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Not content with its status as the most popular destination for photo-sharing, Facebook is testing a photo-sync feature that lets a small number of Android app users automatically upload their mobile captures to the social network.
“We’ve begun a limited test of photo-syncing on Facebook for Android,” a Facebook spokesperson confirmed to VentureBeat. “With photo-syncing, you can sync photos taken on your phone, store them privately, and then choose which ones to share.”
The opt-in feature, which closely resembles an automatic photo upload option already available in the Google+ mobile app, was spotted by blogger Robert Scoble spotted at the end of August. A report from The Verge brought to wider attention yesterday.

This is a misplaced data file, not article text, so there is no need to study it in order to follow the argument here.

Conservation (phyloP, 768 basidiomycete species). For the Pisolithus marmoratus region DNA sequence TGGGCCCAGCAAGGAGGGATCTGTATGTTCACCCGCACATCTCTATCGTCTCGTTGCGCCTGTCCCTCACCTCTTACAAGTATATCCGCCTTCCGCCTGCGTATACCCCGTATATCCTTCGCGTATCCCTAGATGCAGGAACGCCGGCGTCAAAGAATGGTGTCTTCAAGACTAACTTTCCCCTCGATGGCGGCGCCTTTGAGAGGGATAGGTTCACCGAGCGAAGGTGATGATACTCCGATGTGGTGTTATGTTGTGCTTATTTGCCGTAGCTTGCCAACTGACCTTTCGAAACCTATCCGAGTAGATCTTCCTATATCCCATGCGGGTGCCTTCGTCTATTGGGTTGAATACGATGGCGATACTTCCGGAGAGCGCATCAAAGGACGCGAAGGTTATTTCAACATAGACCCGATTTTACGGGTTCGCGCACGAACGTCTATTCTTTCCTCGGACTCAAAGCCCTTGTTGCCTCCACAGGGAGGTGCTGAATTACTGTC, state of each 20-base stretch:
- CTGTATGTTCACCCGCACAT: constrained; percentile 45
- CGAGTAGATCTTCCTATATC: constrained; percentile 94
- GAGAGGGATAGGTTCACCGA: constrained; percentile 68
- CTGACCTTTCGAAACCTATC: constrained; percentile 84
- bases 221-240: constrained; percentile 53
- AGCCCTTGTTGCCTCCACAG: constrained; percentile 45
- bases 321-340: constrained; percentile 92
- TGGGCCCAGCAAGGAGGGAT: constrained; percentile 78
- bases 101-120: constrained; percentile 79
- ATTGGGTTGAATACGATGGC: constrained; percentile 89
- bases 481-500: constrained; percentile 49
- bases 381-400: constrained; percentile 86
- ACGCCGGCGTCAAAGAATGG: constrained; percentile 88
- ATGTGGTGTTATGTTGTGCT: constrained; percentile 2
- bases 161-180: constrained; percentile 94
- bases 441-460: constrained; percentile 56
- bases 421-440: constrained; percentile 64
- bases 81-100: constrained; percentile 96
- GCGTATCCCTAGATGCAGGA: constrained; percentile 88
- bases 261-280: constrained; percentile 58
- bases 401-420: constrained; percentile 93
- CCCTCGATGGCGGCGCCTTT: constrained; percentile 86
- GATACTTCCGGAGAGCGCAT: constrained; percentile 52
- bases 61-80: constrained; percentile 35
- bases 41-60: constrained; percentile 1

Photo-syncing is on for a relatively small number of U.S. users in the current release of Facebook for Android. A help page for the feature explains that each new photo syncs immediately with Facebook and saves to a private section of Facebook photos. Members can then select shots to share or send in private messages.
Facebook members upload more than 300 million photos each day; the addition of automatic uploads would help ensure that mobile users share even more of their photos on Facebook.
It still remains to be seen whether the general public wants an automatic photo upload option. The feature has the potential to freak out Facebook members who may balk at the idea of sharing all of their captures, privately or not, with a company that has a history of exposing personal information without always asking permission.
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